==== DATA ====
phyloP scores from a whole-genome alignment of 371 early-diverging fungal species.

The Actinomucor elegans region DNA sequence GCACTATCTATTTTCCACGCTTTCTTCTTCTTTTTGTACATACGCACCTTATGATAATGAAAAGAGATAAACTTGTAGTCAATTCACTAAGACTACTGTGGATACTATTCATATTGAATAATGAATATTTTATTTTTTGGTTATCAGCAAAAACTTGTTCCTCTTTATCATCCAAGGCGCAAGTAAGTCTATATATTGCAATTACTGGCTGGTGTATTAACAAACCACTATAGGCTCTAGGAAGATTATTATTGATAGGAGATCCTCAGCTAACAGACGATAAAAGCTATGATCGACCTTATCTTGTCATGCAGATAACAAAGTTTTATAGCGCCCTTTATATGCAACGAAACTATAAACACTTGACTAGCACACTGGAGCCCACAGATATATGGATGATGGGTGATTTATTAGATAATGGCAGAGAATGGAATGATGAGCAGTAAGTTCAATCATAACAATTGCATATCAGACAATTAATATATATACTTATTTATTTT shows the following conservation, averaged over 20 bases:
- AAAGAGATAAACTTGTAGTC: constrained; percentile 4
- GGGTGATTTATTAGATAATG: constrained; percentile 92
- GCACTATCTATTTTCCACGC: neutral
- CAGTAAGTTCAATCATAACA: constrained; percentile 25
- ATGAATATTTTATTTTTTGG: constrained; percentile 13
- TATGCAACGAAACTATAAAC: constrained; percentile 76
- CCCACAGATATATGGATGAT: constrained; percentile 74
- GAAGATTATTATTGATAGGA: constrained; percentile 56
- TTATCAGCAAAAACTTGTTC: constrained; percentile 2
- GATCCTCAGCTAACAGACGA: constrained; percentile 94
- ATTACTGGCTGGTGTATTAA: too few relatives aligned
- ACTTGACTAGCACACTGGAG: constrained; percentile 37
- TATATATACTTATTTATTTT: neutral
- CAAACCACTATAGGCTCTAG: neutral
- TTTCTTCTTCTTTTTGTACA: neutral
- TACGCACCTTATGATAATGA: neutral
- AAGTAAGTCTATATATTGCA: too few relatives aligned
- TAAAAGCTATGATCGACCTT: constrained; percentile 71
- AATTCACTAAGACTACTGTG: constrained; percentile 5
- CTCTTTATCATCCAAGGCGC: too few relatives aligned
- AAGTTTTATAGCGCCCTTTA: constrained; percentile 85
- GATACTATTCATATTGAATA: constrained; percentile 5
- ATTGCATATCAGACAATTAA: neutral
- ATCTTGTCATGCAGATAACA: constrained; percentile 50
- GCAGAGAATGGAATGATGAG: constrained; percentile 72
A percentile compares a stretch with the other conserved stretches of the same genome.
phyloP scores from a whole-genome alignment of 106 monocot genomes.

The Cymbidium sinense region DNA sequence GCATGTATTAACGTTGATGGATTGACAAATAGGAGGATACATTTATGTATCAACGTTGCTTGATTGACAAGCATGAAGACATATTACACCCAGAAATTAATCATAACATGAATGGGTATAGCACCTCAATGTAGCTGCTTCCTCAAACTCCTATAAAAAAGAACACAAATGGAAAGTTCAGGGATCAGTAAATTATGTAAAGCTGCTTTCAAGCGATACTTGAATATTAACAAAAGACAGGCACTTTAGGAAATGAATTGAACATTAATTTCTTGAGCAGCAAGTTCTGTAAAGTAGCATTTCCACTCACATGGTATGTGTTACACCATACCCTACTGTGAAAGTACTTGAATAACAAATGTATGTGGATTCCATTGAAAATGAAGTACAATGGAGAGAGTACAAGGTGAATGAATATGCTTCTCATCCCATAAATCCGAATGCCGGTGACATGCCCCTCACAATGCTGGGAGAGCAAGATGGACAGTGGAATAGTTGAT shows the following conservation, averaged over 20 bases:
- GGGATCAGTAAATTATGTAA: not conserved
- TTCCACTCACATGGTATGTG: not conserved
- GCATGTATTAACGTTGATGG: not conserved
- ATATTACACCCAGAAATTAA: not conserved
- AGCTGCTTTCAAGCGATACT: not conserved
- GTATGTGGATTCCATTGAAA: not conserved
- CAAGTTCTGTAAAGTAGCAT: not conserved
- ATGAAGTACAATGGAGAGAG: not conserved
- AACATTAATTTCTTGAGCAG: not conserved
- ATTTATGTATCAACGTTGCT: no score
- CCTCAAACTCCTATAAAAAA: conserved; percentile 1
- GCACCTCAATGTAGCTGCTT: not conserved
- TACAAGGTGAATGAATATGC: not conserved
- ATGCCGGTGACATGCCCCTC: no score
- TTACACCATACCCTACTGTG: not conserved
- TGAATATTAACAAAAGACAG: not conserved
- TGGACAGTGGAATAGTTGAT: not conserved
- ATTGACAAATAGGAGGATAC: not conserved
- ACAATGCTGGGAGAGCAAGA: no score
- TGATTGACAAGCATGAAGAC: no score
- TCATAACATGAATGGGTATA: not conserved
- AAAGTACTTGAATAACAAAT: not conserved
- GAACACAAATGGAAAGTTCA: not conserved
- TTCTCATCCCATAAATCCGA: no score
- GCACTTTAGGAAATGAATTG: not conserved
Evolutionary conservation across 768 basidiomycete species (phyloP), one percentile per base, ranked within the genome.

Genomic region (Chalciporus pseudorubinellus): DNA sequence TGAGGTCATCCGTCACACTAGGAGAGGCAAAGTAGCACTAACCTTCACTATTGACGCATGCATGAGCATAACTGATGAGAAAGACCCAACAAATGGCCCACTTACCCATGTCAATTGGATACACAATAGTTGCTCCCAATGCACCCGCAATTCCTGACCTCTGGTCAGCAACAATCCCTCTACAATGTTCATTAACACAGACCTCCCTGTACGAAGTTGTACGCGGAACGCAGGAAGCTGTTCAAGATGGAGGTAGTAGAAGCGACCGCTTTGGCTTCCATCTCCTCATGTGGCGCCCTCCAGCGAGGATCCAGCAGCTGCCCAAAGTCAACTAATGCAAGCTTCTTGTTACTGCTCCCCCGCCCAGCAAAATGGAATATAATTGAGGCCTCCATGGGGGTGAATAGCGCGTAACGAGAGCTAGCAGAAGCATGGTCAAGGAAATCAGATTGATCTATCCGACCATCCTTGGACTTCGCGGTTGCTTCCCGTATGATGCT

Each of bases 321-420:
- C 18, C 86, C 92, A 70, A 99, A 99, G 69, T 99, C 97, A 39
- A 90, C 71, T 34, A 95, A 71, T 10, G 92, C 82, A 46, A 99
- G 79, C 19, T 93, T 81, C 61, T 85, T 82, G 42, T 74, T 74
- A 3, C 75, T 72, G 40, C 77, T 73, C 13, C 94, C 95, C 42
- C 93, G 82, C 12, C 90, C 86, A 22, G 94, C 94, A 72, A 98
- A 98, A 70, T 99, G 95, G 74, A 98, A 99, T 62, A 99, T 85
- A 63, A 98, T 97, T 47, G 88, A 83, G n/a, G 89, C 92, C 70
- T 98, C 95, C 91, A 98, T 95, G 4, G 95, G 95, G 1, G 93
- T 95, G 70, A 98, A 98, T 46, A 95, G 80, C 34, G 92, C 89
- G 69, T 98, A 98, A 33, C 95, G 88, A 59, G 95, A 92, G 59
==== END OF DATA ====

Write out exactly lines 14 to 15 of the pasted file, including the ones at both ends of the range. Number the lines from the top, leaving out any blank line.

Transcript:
- ACTTGACTAGCACACTGGAG: constrained; percentile 37
- TATATATACTTATTTATTTT: neutral